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12 posts • Page 1 of 1
I'm a former Math professor thinking about getting an ESL certification and teaching in Asia. The problem is, I'm worried that I may face the same issues teaching English that I had teaching Math. That is, disrespectful, lazy and rude students that expect to be entertained all the time, and administrators who won't back you up if you have problem students. I hope the situation is different outside the U.S.
Well it's a matter of fact that youths in the US & UK are the most cynical (and unhappy) on the planet. Less jaded people, especially in less developed countries, still want to learn and don't see education just as a required prerequisite they have to bullshit through to eventually be able to afford an Audi and a yuppie lifestyle. Of course some populations like the Chinese or Koreans are brutally pragmatic and genuinely don't give a rat's ass what they're learning as long as they get straight A's and claw their way to a high paying job so their nazi-mommy will stop bitching.. but at least you won't have to deal with disrespectful or lazy people in that environment.
I have heard plenty of horror stories about students and administrations in third world countries. Although, the adult students I taught in Thailand while getting my CELTA couldn't have been nicer. I would really prefer to teach adult students at a university. The experienced teachers on this website probably have plenty of interesting stories to relate.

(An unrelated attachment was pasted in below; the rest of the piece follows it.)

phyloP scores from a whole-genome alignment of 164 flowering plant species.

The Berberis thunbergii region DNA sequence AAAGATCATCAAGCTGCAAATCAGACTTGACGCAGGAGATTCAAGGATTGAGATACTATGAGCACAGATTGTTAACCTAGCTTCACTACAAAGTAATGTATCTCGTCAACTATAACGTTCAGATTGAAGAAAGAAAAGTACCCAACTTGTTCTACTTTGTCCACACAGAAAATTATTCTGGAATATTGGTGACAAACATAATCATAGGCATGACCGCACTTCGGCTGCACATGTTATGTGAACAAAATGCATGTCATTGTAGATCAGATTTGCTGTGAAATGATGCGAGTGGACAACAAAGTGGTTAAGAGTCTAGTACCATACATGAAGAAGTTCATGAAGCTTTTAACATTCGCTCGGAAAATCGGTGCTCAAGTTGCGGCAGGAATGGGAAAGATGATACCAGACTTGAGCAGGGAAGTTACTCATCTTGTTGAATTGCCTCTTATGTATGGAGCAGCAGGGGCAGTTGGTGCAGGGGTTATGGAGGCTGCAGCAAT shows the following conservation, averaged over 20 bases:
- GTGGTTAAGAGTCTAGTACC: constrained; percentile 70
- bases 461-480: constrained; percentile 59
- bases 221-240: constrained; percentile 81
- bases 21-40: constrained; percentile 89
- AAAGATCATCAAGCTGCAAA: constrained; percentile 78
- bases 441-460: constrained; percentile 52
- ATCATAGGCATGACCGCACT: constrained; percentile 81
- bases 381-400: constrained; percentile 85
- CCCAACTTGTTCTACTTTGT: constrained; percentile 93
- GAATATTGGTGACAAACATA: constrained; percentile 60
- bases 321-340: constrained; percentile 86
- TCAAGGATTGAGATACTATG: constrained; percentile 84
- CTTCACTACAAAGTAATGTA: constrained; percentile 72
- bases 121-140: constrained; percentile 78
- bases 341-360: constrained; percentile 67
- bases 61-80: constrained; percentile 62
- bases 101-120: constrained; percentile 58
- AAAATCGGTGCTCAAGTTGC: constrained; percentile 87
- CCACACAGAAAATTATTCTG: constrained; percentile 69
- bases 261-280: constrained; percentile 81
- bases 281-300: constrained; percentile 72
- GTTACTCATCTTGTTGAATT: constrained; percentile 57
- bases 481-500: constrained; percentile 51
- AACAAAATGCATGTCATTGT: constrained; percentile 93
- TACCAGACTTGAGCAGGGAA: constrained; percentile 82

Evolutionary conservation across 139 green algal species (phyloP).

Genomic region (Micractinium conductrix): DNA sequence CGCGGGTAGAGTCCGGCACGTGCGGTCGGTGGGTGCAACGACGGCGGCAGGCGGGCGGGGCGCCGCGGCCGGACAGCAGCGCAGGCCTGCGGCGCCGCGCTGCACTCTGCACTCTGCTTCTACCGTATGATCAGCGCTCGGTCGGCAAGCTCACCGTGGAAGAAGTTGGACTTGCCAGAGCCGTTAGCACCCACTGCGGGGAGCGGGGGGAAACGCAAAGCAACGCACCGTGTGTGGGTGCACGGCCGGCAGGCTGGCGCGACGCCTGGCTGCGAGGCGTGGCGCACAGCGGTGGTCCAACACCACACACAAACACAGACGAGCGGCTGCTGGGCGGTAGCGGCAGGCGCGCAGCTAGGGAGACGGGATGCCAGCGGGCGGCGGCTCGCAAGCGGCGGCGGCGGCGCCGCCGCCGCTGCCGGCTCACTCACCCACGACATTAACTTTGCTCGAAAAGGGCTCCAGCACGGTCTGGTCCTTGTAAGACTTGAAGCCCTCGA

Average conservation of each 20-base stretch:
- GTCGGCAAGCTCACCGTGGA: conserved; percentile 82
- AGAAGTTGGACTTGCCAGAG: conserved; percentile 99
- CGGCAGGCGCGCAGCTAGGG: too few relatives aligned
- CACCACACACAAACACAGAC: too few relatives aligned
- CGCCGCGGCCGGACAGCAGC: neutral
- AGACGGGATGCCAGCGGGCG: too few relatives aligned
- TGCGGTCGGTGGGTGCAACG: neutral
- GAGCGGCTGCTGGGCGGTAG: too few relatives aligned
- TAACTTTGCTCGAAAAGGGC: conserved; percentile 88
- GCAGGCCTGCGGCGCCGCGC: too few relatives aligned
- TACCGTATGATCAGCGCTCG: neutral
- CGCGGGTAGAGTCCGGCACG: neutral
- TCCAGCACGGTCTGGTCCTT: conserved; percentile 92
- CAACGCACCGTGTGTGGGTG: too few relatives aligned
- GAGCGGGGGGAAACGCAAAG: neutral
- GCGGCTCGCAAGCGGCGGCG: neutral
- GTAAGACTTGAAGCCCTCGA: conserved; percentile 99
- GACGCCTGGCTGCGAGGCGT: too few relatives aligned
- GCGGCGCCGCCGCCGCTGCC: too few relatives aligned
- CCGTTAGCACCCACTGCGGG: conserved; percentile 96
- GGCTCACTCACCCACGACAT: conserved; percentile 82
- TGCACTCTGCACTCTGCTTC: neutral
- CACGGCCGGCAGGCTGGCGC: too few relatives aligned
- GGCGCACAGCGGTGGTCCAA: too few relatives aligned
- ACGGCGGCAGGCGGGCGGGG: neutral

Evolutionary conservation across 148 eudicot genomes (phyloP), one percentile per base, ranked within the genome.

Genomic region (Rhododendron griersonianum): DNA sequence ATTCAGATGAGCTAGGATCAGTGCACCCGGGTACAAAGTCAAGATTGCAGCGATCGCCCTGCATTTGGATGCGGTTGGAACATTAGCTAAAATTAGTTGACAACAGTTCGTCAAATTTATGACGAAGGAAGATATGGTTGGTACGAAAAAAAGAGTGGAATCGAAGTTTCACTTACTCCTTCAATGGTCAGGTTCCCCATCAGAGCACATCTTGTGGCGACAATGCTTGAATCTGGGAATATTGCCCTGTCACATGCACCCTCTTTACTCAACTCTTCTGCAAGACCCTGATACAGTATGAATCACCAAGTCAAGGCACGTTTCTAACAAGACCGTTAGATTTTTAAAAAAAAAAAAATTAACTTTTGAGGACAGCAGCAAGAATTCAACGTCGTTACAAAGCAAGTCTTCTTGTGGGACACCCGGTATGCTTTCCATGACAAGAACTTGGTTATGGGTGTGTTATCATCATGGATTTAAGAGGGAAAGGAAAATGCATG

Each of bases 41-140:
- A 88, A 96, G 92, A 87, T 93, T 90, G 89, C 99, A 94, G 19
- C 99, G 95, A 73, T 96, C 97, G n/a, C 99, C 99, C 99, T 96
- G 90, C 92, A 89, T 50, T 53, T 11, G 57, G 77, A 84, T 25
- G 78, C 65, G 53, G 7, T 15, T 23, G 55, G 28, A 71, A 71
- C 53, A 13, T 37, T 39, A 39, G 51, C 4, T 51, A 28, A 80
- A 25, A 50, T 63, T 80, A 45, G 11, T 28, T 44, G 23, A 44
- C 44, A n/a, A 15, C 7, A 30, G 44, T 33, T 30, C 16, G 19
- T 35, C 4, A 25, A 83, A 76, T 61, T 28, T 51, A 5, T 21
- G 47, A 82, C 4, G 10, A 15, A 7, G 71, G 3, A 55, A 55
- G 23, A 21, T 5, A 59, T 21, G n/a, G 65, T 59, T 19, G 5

Check with Dave's ESL Cafe.
Short answer: Yes!
Longer answer: It's challenging, but it's the complete opposite of a technical job. In a technical job, you generally know what you will be doing, but actually doing it is challenging. With teaching ESL, deciding exactly what to do and how to present it is the challenging part, but actually doing it (if you're not afraid of talking in front of a group of people) is usually fairly easy.
Everybody thinks, "Oh, teaching ESL isn't so hard: you just sort of walk in there and talk a bit for 45 minutes." But that's not the truth when teaching groups of students. Lessons which aren't planned will fall apart quickly and the students will switch off and ignore you. On the other hand, giving private lessons to fairly advanced students IS quite easy and often you can just walk in there and talk to them and correct their mistakes. But I think getting by on teaching only private lessons would be difficult to arrange.
The key mistake is thinking that a job will be easy just because it's not very intellectual. Hell, look at police officers. They certainly don't need much in the way of academic intelligence, but their job certainly isn't easy!
I admit that I don't know much about you, but based on what seems to be your attitude in the paragraph above, I don't think you'd like it at all.
First of all, you have to realize that teaching languages is completely different than teaching math. When you're an English teacher, you're SUPPOSED to be entertaining. People learn languages better when they are interested in what they are learning. "Turn to page 83, and we will talk about the usage of the past participle" is not a good way to teach languages!
You need people skills and the ability to win students' respect. Once the students decide they like you, teaching them is usually quite pleasant. If they never like you, teaching them will always be difficult.